Vivacious’ 12-year-old Kanari Gentry-Bowers dies four days after being hit by stray bullet near West Englewood school

Chicago Sun-Times

Rochetta Taylor, left, and Justin Bowess, right, father of 12-year-old Kanari Gentry-Bowers speaks outside Stroger Hospital where the girl passed away Wednesday. | Maria Cardona/ Sun-Times

Rochetta Taylor, left, and Justin Bowess, right, father of 12-year-old Kanari Gentry-Bowers speaks outside Stroger Hospital where the girl passed away Wednesday. | Maria Cardona/ Sun-Times

Kanari Gentry-Bowers, the 12-year-old who was struck by a stray bullet as she played at her school playground on Saturday evening, died Wednesday after four days on life support at Stroger Hospital.

The girl’s father and aunt, along with crisis responder Dawn Valenti, spoke to reporters outside the hospital a few hours after Kanari was pronounced dead.

Her father, Justin Bowers, somberly pleaded for anyone with information on the shooting to come forward.

“I just want justice for my daughter. That’s all I’m asking,” Bowers said. “Stop holding this punk. Turn him in, please. Just turn him in. That’s all I’m asking.”

“Kanari Gentry Bowers passed away this afternoon,” the family said in a statement released by Stroger Hospital. “We are appreciative of all of the thoughts and prayers we have received in the past several days. Please keep your children close and do whatever it takes to protect them from the senseless gun violence in our city.”

Kanari Gentry-Bowers | family photo

Kanari Gentry-Bowers | family photo

Kanari was on the basketball court at Henderson Elementary, at the corner of 57th and Wolcott around 7 p.m. Saturday when gunshots rang out.

She was struck in the head, and family members said in the ensuing hours, emergency responders and doctors revived her at least three times after her pulse all but disappeared.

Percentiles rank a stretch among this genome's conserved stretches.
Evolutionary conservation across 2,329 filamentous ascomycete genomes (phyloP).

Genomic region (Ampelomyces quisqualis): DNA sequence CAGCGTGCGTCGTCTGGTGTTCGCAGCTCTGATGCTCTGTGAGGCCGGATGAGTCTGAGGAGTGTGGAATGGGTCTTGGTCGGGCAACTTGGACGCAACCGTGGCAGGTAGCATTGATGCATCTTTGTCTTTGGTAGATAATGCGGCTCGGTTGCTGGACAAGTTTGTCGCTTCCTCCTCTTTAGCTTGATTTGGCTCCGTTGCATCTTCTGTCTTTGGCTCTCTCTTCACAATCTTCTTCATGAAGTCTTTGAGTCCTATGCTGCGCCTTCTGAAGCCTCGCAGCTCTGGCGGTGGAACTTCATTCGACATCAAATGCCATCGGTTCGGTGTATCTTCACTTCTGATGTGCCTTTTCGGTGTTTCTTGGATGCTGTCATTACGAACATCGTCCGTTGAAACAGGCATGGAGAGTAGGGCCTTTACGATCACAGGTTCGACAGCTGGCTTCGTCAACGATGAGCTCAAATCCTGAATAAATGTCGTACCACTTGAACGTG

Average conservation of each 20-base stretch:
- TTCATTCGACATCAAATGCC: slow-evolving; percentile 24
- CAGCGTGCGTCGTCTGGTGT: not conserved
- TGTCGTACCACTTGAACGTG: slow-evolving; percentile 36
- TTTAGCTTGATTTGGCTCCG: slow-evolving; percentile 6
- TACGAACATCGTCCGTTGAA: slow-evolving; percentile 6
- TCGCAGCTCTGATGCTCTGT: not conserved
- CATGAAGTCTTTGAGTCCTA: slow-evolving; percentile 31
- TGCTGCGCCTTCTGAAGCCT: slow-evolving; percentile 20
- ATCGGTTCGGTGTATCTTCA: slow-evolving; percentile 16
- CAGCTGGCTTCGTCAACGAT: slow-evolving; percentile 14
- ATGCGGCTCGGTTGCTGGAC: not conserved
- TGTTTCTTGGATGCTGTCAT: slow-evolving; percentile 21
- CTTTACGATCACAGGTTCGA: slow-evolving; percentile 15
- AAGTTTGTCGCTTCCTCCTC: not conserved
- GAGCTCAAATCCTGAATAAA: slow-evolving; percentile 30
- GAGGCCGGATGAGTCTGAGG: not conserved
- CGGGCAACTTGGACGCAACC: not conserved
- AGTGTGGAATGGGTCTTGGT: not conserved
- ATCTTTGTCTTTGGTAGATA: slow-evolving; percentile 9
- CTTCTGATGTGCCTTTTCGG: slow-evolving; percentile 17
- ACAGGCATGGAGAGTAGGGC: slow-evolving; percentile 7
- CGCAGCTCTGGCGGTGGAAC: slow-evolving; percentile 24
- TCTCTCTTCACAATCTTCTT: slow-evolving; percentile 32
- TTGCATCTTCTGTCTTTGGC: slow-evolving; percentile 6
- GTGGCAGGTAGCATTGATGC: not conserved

“This baby was 12 years old. Twelve. Still in grammar school. All she liked to do was play, dance, just have fun, and she just lost her life like that,” Kanari’s aunt, Rochetta Tyler, said outside the hospital.

Valenti said the girl was pronounced dead at 3:38 p.m. after doctors found no more brain activity.

“We cannot continue to go this route,” Valenti said. “The president said he was going to send in the feds if we couldn’t get this under control. I say send ’em in. A lot of people are going to be angry at my statement, but who else is going to help us?”

Speaking on the effects of the state’s budget impasse earlier in the day, Mayor Rahm Emanuel—who had been in contact with Kanari’s family — again said he’d welcome federal resources.

“I would like Washington to stand up and send in the resources—not just the FBI and DEA and AFT, which I would welcome—but send in the resources that include funding ex-offender programs, after-school programs, summer jobs programs, all the things that have been cut.

Family members have said Kanari was a vivacious child.

Henderson Principal Marvita Jackson-Ivy recalled that the girl had announced to her classmates that she planned to become a judge just a few days before she was shot. Students at the West Englewood school spent Monday morning making an enormous get-well card for Kanari, and talking to counselors. Despite warm temperatures this week, Jackson-Ivy said she has not allowed outdoor recess.

“It’s just too much outside right now,” she said. “The children are worried. We have a big gym on the fourth floor.”

Valenti said the flurry of deaths has been chilling.

“I’ve been tweeting [President Donald] Trump to send in the feds,” she said Wednesday. “We can’t continue like this. Too many babies are dead just in the last few days.”

A GoFundMe page has been set up to help with medical and funeral expenses. It had raised more than half of its $10,000 goal in just three days.

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